A book I am reading demonstrates how $5n^3 + 2n^2 + 22n + 6 = O(n^3)$, which I believe is true. After all, there exists a value $c$ for which $cn^3$ is always greater than $5n^3 + 2n^2 + 22n + 6$ for all $n$ greater than or equal to some value $n_0$.

However, the book then casually notes that $c = 5$ and $n_0 = 10$. Where did these values come from? What algebraic calculations were done (if any) to derive the $c$ and $n_0$ values?

  • 3
    $\begingroup$ this is clearly wrong. It cannot be that $5n^3 > 5n^3+2n^2+...$. But $c=6$ (or any constant strictly larger than 5) should work for some $n_0$ large enough. $\endgroup$
    – Ran G.
    Nov 17 '12 at 1:32
  • $\begingroup$ @RanG.: Please post this as answer. $\endgroup$
    – A.Schulz
    Nov 17 '12 at 8:24

$c=5$ is clearly the wrong answer, since for any $n$, $$cn^3 < 5n^3 + \text{(positive terms)}$$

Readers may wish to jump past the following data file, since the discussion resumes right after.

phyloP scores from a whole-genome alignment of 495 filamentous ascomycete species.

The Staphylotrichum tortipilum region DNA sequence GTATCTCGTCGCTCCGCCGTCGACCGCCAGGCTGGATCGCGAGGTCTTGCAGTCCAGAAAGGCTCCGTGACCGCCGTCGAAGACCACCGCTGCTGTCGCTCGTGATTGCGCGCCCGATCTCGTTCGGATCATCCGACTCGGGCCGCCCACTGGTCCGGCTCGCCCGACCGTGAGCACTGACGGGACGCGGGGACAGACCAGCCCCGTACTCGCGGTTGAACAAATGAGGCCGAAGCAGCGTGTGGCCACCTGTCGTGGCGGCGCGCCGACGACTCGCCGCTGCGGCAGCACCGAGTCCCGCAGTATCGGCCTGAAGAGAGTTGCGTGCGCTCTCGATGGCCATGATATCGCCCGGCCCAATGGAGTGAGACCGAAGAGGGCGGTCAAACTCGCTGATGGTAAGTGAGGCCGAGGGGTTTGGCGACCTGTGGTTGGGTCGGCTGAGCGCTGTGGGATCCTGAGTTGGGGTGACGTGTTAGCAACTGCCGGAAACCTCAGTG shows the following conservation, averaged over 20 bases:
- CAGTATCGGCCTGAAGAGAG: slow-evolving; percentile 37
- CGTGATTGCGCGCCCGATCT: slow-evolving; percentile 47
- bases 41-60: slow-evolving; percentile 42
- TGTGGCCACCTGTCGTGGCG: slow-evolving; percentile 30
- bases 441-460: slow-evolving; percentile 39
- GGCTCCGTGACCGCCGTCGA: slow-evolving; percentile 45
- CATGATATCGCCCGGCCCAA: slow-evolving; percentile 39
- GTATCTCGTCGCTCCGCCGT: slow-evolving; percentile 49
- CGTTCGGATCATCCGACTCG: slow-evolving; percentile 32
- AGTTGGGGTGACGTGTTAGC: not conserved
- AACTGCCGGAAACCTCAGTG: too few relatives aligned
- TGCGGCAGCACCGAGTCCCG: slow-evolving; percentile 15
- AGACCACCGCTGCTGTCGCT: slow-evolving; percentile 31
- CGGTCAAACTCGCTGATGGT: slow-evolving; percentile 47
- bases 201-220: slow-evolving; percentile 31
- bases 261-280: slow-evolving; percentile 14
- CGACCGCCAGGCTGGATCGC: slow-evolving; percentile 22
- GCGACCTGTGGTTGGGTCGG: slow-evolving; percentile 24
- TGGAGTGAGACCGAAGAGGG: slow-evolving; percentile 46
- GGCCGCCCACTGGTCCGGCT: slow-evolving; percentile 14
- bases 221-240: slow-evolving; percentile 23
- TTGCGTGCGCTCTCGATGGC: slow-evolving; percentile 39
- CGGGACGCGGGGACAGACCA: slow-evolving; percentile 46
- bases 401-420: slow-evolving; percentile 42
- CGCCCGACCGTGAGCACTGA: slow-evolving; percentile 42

However, if we take $c>5$ then there will exists some $N_0$ such that for $n>N_0$ $$cn^3 \ge 5n^2+2n^2+22n+6$$

If we let $g(n)=(c-5)n^3-2n^2-22n-6$, then Since $\lim_{n\to\infty} g(n)=\infty$, by the limit definition there always exists $N_0$ such that for any $n>N_0$, $g(n) >0$. This implies the above claim.

To find that $N_0(c)$ you can try to find the roots of $g(n)$. $N_0$ will be the most positive root.


Your Answer

By clicking “Post Your Answer”, you agree to our terms of service, privacy policy and cookie policy

Not the answer you're looking for? Browse other questions tagged or ask your own question.